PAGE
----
In the closing years of the 19th century, the American dream centered around industry, and industry centered around steel. In Pennsylvania, the steel industry and the labor that supported it clashed with tragic results that reverberated throughout all economic and social classes and altered the course of industrial and labor history. At the center of the controversy was the steel empire built by Andrew Carnegie and the Homestead Steel Works. Throughout the industry, competition among steel mill owners was fierce. Adding to the tension was an organized labor movement that had matured since the Civil War. Legal restrictions on wealth accumulation and monopolies, as well as protections against job losses due to modernization, injury, strikes and death, were few. Conditions in the steel mills were dangerous and miserable. The situation was as volatile as the molten steel that bubbled in the Bessemer converters. In 1892, the pressures within the industry erupted in a strike and confrontation that resulted in a battle between steel workers and the militia and caused a nation-wide sensation. The conflict and its aftermath occupied most of 1892, and the repercussions would extend for decades. The text deftly draws profiles of the major players in the Homestead Steel Strike, merging social context with education and personal ambition peculiar to the American experience of that time and place. Adding interest and a sense of immediacy are old photographs and paintings which illustrate the text. The book, part of the series "American Workers," closes with a timeline, list of sources, a bibliography, list of web sites, and an index and would benefit greatly any sociology, American history or politicalscience class. 2006, Morgan Reynolds Publishing Inc, Ages 12 up.
Children's Literature - Meredith Kiger
Part of the "American Workers" series, this fascinating and well-researched account of the events leading to the Homestead, Pennsylvania steel strike paints a realistic and unbiased picture of life in an industrial city. Short biographies of Andrew Carnegie and Henry Clay Frick, owners of the Homestead Steel Works, as well as an overview of the importance of steel in the building of American railroads, sets the stage for the conflict between labor and management. Early photographs and prints, though often undated, help readers to visualize a time of conflict in American history that seems remote to young readers. The story is well told as the author moves between the goals and ambitions of both labor and management. The descriptions of the events of April 6, 1892, are fascinating reading and a reminder of the struggles that workers and their families have endured over the last century. It would have been poignant to have included a photo of what remains of the Homestead Steel Works today. A time line, extensive bibliography, an index, and resources for further study are included.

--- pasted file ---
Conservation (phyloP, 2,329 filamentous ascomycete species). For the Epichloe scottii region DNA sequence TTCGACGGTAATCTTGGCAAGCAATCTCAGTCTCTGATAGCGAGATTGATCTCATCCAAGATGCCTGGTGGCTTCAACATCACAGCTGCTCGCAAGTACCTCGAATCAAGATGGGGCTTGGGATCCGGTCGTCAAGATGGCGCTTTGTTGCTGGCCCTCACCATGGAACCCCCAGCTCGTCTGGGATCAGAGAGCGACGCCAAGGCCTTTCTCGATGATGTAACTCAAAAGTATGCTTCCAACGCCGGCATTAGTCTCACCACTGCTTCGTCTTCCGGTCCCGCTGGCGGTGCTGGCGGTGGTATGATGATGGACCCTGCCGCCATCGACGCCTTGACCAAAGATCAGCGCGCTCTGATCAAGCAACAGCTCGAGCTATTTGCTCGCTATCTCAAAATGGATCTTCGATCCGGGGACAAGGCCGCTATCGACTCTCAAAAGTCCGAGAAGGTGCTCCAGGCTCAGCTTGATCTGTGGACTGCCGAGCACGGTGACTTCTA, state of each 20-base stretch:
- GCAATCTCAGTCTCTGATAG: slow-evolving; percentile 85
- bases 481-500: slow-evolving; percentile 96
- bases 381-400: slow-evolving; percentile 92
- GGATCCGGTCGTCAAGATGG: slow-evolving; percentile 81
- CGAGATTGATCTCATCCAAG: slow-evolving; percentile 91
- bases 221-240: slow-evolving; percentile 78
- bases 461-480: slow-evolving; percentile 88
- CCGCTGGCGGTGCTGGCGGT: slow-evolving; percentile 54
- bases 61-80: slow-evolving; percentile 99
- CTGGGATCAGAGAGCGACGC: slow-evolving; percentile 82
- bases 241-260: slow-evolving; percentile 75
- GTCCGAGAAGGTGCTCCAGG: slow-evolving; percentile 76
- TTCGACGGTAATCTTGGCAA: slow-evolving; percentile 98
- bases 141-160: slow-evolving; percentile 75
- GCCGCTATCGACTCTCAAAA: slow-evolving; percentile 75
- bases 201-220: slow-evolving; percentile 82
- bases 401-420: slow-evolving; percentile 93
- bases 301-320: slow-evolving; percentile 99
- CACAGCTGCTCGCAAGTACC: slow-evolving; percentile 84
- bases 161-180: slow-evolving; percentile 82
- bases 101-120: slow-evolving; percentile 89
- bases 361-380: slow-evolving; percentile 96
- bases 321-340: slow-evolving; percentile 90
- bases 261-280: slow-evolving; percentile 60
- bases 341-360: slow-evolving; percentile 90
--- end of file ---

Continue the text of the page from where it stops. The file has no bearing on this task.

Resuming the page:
School Library Journal
Gr 5-9-An immigrant from Scotland, Andrew Carnegie was the epitome of the American Dream, a true "rags to riches" story. However, not all immigrants were as lucky or as talented. Many found jobs in the burgeoning steel industry, monopolized by Carnegie and his partner, Henry Clay Frick. Harsh working conditions and management's negative attitude toward labor unions caused friction. The Amalgamated Association of Iron and Steel Workers negotiated for its members but Carnegie and Frick were determined to destroy the union at their Homestead, PA, factory. While Carnegie vacationed in Scotland, Frick hired Pinkerton guards to break the strike. Bloodshed resulted; the union was broken. But the story didn't end there. Personal tragedy befell Frick and probably contributed to a break with Carnegie, who sold the company to J. P. Morgan. Frick received far less money than Carnegie in this sale and, further embittered, said, "You can tell Carnegie I'll meet him-in Hell, where we both are going." This is a riveting story told in 11 well-written, lively chapters, with well-placed, good-quality reproductions and drawings throughout the text.-Patricia Ann Owens, Wabash Valley College, Mt. Carmel, IL Copyright 2006 Reed Business Information.